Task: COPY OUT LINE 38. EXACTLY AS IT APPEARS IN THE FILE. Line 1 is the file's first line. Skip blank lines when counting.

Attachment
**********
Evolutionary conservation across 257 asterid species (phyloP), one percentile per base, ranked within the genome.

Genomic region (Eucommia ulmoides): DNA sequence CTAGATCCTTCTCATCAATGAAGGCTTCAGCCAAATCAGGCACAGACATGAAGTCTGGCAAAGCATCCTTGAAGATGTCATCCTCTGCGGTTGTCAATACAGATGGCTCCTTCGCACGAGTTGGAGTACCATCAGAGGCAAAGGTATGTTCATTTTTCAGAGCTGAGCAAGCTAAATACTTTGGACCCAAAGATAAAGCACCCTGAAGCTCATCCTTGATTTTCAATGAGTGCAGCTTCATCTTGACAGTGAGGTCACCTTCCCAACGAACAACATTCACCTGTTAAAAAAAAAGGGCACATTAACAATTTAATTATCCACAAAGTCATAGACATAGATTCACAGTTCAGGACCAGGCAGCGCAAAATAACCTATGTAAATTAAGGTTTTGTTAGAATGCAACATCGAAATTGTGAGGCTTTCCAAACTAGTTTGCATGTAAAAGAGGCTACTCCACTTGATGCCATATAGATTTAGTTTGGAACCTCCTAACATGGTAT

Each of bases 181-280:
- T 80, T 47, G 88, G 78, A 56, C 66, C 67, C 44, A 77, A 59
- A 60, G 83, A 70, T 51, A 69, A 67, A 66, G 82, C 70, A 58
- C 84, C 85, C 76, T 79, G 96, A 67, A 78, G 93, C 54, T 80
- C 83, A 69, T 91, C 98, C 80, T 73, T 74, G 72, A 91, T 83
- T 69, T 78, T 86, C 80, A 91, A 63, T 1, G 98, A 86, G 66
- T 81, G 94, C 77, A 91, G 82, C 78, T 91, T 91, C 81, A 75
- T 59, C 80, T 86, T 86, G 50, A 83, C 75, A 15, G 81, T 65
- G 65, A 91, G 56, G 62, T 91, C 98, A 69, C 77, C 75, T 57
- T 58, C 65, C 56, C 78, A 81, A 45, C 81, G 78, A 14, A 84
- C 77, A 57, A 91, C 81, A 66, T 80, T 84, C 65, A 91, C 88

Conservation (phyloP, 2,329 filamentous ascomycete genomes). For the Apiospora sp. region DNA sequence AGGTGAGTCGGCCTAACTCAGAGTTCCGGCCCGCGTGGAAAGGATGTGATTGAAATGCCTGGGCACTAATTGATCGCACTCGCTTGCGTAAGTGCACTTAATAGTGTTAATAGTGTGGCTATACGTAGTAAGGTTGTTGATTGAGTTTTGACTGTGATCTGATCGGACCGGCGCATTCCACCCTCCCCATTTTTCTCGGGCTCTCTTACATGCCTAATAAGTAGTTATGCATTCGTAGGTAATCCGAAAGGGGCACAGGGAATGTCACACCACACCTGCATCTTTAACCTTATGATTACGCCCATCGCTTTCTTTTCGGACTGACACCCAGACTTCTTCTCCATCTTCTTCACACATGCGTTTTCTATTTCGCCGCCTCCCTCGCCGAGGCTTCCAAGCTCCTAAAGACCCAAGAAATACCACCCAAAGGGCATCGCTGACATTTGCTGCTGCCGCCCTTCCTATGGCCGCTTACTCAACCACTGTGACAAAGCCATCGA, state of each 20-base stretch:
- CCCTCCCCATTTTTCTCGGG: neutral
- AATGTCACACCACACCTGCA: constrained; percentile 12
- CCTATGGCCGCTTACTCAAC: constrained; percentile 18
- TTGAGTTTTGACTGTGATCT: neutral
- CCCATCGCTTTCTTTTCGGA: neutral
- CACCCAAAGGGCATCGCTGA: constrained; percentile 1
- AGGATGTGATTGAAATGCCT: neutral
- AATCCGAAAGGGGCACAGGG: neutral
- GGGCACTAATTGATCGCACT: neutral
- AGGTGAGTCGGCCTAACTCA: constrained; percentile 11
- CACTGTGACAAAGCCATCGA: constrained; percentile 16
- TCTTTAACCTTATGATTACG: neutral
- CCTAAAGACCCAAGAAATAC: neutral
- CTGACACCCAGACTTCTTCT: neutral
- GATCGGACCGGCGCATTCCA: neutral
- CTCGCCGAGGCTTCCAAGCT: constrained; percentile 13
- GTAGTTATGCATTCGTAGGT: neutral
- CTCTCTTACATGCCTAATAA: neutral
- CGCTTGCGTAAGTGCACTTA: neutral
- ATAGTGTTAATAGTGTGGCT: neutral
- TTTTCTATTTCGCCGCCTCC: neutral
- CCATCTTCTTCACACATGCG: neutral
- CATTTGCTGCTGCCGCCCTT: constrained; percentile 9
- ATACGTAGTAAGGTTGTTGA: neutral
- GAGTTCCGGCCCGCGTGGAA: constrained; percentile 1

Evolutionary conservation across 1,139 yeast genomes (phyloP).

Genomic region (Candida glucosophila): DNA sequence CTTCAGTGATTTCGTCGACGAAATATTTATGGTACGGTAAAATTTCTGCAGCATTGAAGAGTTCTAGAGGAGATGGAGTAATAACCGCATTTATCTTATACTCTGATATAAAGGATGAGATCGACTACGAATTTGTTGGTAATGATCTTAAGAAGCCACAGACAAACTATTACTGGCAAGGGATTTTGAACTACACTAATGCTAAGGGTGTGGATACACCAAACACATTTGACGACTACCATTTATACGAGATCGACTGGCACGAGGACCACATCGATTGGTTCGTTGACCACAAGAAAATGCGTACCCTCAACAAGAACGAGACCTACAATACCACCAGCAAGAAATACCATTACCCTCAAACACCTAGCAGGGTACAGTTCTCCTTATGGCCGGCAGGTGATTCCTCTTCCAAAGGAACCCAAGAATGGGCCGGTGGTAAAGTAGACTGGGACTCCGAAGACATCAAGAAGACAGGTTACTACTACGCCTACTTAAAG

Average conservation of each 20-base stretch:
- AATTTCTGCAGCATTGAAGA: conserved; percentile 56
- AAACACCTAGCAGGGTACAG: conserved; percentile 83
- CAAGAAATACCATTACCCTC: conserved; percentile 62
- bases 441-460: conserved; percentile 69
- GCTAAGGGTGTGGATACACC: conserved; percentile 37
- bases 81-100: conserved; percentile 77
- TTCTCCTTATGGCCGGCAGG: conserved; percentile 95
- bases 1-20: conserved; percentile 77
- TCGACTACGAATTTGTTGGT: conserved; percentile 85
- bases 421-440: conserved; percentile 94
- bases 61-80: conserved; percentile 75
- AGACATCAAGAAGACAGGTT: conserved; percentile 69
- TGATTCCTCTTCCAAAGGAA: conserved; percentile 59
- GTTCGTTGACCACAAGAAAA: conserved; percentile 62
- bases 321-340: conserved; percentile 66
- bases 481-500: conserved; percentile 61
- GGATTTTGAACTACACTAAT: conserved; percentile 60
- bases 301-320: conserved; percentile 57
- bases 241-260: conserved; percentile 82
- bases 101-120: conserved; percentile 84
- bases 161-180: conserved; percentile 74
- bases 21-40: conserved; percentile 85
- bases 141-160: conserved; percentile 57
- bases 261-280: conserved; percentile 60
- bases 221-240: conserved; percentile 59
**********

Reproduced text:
- ATACGTAGTAAGGTTGTTGA: neutral